July 2016

Five essential resources to help you travel

When you first decide to go travelling it can feel so overwhelming - there is so much information out there (and a lot of it is contradictory). Never fear; I am here to help! Here are my five essential resources that have helped me to navigate the occasionally murky waters of adventuring!

Lonely Planet

I know it can seem a bit obvious but Lonely Planet has 40 years of experience in world travel and it is still the best place to start when you’ve never been to a particular city or country. It’s always my first point of call when I decide to go on a trip. You can use their website or you can purchase their guide books (or a mix of the two). Most of their guides have the option to purchase a physical copy or an ebook, and often will let you just purchase the chapters you need. Their website has basic details (currency, times to travel, transport options) for most cities in most countries as well as tons of useful articles.

Trip Advisor

I love Trip Advisor for finding hotels and restaurants. It’s peer reviewed so it’s excellent for determining what places are worth your time;it even includes a map feature to help you find places based on location. I particularly like their app - as well as letting you search and save hotels and restaurants it also has city guides. These city guides are available on and offline - meaning that if you've downloaded them you can access them without wifi or data being on (essential for keeping your phone bill manageable overseas). I love using the city guides as a map (no need to carry around giant bulky maps!) and to find good places to eat on the go (vital if you're a foodie like yours truly).

Google Maps

Google Maps has been an absolute saviour on our trips - particularly for working out the easiest way to get from the train station or airport to our hotel. Once you key in your location and destination it gives you options for walking, biking, driving and public transport.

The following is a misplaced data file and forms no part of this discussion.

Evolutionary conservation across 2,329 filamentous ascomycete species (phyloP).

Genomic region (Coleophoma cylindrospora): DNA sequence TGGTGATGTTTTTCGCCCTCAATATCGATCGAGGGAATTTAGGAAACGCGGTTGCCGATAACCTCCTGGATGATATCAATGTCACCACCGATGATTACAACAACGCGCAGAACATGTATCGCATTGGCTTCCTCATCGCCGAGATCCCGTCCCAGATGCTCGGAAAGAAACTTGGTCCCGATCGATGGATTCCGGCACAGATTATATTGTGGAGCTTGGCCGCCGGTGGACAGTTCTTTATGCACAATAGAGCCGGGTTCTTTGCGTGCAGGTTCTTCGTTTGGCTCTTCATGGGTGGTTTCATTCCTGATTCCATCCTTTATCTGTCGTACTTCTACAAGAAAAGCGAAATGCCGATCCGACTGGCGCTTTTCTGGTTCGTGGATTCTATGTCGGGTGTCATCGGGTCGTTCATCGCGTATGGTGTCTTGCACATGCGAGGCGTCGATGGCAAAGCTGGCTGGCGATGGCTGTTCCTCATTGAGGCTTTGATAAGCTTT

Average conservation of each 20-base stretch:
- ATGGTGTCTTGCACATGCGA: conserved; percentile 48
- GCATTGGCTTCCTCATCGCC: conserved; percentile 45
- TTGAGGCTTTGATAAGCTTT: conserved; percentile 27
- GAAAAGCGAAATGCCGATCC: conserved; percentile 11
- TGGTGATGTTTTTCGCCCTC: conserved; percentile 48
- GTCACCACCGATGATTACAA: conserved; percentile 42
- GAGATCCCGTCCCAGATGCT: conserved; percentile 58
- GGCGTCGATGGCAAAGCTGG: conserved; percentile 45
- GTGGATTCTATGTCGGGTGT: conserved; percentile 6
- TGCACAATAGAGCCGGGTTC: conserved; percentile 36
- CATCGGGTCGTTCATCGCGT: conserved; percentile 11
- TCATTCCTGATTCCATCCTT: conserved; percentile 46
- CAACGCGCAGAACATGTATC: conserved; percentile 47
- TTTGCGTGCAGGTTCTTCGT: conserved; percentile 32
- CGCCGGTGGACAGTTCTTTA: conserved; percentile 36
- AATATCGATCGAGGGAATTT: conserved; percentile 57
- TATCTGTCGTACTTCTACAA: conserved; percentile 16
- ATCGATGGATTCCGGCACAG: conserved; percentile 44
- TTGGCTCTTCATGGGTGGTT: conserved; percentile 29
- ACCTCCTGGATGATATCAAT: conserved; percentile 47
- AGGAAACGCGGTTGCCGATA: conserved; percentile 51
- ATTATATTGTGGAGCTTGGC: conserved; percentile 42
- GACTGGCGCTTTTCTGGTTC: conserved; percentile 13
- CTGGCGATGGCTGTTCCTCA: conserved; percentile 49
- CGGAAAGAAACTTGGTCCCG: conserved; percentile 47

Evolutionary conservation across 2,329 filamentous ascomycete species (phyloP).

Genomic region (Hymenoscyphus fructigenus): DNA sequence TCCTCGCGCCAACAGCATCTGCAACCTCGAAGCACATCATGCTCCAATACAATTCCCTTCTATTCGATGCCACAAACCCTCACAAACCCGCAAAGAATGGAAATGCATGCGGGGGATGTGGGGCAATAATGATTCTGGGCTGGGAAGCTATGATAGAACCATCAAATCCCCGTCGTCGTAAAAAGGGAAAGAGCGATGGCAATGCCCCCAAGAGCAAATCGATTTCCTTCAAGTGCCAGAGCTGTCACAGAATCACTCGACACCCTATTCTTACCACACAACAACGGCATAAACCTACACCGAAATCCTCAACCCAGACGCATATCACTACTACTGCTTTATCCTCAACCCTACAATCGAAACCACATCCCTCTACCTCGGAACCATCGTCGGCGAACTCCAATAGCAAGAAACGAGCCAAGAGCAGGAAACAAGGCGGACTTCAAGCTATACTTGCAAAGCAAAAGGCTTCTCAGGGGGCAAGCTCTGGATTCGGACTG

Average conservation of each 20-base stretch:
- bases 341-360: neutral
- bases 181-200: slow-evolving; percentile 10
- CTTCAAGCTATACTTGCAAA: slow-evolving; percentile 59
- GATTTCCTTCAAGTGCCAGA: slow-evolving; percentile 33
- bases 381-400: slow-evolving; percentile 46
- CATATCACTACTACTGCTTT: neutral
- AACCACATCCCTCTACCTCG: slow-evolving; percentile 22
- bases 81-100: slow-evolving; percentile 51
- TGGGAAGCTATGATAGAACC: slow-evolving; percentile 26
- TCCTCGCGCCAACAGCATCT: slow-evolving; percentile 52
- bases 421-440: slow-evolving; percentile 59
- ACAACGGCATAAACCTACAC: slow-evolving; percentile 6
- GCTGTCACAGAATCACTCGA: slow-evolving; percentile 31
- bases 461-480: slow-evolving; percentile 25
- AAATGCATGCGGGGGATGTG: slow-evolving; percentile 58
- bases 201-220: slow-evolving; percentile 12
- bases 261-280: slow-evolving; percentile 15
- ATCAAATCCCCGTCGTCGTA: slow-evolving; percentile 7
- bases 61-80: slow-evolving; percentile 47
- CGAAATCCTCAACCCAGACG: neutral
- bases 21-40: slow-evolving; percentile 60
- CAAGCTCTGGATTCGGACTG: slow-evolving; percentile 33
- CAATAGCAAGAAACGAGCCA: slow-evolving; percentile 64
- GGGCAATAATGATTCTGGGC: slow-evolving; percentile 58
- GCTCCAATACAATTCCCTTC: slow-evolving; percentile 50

My favourite feature is the public transport option - it’s hard to work out public transport in cities you aren’t familiar with (particularly when you don't speak the language) and Google Maps makes it really simple. It has saved us a ton of money on taxis and helped us feel instantly more comfortable in a new city.

Folder (& a photocopier)

Bear with me on this one  - I absolutely recommend having paper copies of all of your flights, trains and hotel bookings with you when you travel. I know that you have everything saved to your phone (and if you have Gmail it will be on your calendar as well) but what happens if you lose your phone? What happens if you were counting on WiFi to access a ticket and there is none?

Having paper copies seems cumbersome and old fashioned but it ensures you have a back up option of everything in case something happens. Whether you’re travelling for a week or a month you want as little stress as possible and this is one way to guarantee this.

It’s also worth having photocopies of your passport and driver’s license on hand in case they get stolen or lost. This will help you with reporting it to the authorities, and for getting out of the country when it’s time to leave.

Travel Insurance

Travel insurance is 100% mandatory. No matter where you're going or how long you're going for you will want the certainty of knowing that if you lose your baggage, have your money stolen or get sick that you have something in place to help you. I've been lucky and haven't had to use travel insurance (yet!) but that hasn't made me any less grateful to have it.